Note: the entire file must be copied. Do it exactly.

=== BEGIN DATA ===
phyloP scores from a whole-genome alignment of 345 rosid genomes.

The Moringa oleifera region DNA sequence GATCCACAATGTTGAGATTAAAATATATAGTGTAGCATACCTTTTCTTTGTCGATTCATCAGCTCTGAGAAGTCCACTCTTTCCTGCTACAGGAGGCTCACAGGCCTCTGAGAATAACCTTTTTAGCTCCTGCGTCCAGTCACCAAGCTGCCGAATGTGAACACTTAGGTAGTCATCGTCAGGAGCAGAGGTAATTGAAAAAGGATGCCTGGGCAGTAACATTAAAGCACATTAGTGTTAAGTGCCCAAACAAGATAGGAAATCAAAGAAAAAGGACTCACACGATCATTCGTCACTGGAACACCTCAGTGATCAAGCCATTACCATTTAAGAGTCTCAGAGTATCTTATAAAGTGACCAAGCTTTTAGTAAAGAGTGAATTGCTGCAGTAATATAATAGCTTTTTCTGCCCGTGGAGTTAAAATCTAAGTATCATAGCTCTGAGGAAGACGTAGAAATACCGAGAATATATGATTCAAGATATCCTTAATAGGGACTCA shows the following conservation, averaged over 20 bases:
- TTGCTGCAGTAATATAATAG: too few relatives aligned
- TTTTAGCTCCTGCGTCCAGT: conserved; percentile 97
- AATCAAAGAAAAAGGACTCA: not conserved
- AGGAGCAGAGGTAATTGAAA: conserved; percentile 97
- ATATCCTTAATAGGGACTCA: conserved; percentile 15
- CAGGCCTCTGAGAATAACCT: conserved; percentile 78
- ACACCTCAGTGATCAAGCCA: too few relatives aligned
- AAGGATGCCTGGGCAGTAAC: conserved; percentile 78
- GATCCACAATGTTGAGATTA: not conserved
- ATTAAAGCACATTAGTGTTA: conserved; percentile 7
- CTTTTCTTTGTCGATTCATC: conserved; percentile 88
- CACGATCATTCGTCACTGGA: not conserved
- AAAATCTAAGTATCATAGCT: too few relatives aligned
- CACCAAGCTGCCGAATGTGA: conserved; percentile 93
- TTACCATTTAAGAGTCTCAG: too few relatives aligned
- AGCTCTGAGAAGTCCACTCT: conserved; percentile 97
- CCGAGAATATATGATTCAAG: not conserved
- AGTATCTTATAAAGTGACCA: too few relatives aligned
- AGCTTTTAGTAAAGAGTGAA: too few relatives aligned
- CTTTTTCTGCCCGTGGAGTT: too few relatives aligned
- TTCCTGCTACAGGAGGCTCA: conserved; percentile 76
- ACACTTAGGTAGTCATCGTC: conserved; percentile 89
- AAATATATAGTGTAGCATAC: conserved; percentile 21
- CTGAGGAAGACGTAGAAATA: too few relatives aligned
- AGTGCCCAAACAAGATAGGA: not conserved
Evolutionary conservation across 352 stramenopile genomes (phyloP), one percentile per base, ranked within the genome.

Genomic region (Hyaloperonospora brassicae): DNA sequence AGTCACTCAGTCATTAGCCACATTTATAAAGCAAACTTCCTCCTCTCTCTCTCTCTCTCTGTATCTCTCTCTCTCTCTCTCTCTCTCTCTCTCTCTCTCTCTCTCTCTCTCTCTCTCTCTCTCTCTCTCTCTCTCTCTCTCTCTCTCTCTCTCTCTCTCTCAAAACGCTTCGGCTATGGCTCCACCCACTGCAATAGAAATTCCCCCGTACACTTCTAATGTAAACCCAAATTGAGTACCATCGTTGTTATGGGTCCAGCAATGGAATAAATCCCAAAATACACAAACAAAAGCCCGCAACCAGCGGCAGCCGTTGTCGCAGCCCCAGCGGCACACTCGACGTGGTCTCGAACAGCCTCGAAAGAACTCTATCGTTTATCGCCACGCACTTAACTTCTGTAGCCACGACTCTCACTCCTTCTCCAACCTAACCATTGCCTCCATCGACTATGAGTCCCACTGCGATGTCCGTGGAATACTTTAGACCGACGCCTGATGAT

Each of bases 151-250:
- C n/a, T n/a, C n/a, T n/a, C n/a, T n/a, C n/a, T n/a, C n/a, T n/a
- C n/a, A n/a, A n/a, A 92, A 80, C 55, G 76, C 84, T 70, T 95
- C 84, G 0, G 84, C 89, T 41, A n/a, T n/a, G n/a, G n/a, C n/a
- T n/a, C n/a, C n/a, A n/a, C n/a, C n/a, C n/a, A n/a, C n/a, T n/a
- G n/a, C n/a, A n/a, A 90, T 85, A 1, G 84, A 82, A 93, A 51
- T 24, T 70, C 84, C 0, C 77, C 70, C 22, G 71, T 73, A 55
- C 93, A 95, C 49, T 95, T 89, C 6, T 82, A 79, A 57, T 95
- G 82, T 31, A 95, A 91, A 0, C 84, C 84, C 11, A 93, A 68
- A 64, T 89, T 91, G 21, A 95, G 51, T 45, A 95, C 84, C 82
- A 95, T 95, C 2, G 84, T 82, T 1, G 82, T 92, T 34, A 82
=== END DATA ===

phyloP scores from a whole-genome alignment of 345 rosid genomes.

The Moringa oleifera region DNA sequence GATCCACAATGTTGAGATTAAAATATATAGTGTAGCATACCTTTTCTTTGTCGATTCATCAGCTCTGAGAAGTCCACTCTTTCCTGCTACAGGAGGCTCACAGGCCTCTGAGAATAACCTTTTTAGCTCCTGCGTCCAGTCACCAAGCTGCCGAATGTGAACACTTAGGTAGTCATCGTCAGGAGCAGAGGTAATTGAAAAAGGATGCCTGGGCAGTAACATTAAAGCACATTAGTGTTAAGTGCCCAAACAAGATAGGAAATCAAAGAAAAAGGACTCACACGATCATTCGTCACTGGAACACCTCAGTGATCAAGCCATTACCATTTAAGAGTCTCAGAGTATCTTATAAAGTGACCAAGCTTTTAGTAAAGAGTGAATTGCTGCAGTAATATAATAGCTTTTTCTGCCCGTGGAGTTAAAATCTAAGTATCATAGCTCTGAGGAAGACGTAGAAATACCGAGAATATATGATTCAAGATATCCTTAATAGGGACTCA shows the following conservation, averaged over 20 bases:
- TTGCTGCAGTAATATAATAG: too few relatives aligned
- TTTTAGCTCCTGCGTCCAGT: conserved; percentile 97
- AATCAAAGAAAAAGGACTCA: not conserved
- AGGAGCAGAGGTAATTGAAA: conserved; percentile 97
- ATATCCTTAATAGGGACTCA: conserved; percentile 15
- CAGGCCTCTGAGAATAACCT: conserved; percentile 78
- ACACCTCAGTGATCAAGCCA: too few relatives aligned
- AAGGATGCCTGGGCAGTAAC: conserved; percentile 78
- GATCCACAATGTTGAGATTA: not conserved
- ATTAAAGCACATTAGTGTTA: conserved; percentile 7
- CTTTTCTTTGTCGATTCATC: conserved; percentile 88
- CACGATCATTCGTCACTGGA: not conserved
- AAAATCTAAGTATCATAGCT: too few relatives aligned
- CACCAAGCTGCCGAATGTGA: conserved; percentile 93
- TTACCATTTAAGAGTCTCAG: too few relatives aligned
- AGCTCTGAGAAGTCCACTCT: conserved; percentile 97
- CCGAGAATATATGATTCAAG: not conserved
- AGTATCTTATAAAGTGACCA: too few relatives aligned
- AGCTTTTAGTAAAGAGTGAA: too few relatives aligned
- CTTTTTCTGCCCGTGGAGTT: too few relatives aligned
- TTCCTGCTACAGGAGGCTCA: conserved; percentile 76
- ACACTTAGGTAGTCATCGTC: conserved; percentile 89
- AAATATATAGTGTAGCATAC: conserved; percentile 21
- CTGAGGAAGACGTAGAAATA: too few relatives aligned
- AGTGCCCAAACAAGATAGGA: not conserved
Evolutionary conservation across 352 stramenopile genomes (phyloP), one percentile per base, ranked within the genome.

Genomic region (Hyaloperonospora brassicae): DNA sequence AGTCACTCAGTCATTAGCCACATTTATAAAGCAAACTTCCTCCTCTCTCTCTCTCTCTCTGTATCTCTCTCTCTCTCTCTCTCTCTCTCTCTCTCTCTCTCTCTCTCTCTCTCTCTCTCTCTCTCTCTCTCTCTCTCTCTCTCTCTCTCTCTCTCTCTCTCAAAACGCTTCGGCTATGGCTCCACCCACTGCAATAGAAATTCCCCCGTACACTTCTAATGTAAACCCAAATTGAGTACCATCGTTGTTATGGGTCCAGCAATGGAATAAATCCCAAAATACACAAACAAAAGCCCGCAACCAGCGGCAGCCGTTGTCGCAGCCCCAGCGGCACACTCGACGTGGTCTCGAACAGCCTCGAAAGAACTCTATCGTTTATCGCCACGCACTTAACTTCTGTAGCCACGACTCTCACTCCTTCTCCAACCTAACCATTGCCTCCATCGACTATGAGTCCCACTGCGATGTCCGTGGAATACTTTAGACCGACGCCTGATGAT

Each of bases 151-250:
- C n/a, T n/a, C n/a, T n/a, C n/a, T n/a, C n/a, T n/a, C n/a, T n/a
- C n/a, A n/a, A n/a, A 92, A 80, C 55, G 76, C 84, T 70, T 95
- C 84, G 0, G 84, C 89, T 41, A n/a, T n/a, G n/a, G n/a, C n/a
- T n/a, C n/a, C n/a, A n/a, C n/a, C n/a, C n/a, A n/a, C n/a, T n/a
- G n/a, C n/a, A n/a, A 90, T 85, A 1, G 84, A 82, A 93, A 51
- T 24, T 70, C 84, C 0, C 77, C 70, C 22, G 71, T 73, A 55
- C 93, A 95, C 49, T 95, T 89, C 6, T 82, A 79, A 57, T 95
- G 82, T 31, A 95, A 91, A 0, C 84, C 84, C 11, A 93, A 68
- A 64, T 89, T 91, G 21, A 95, G 51, T 45, A 95, C 84, C 82
- A 95, T 95, C 2, G 84, T 82, T 1, G 82, T 92, T 34, A 82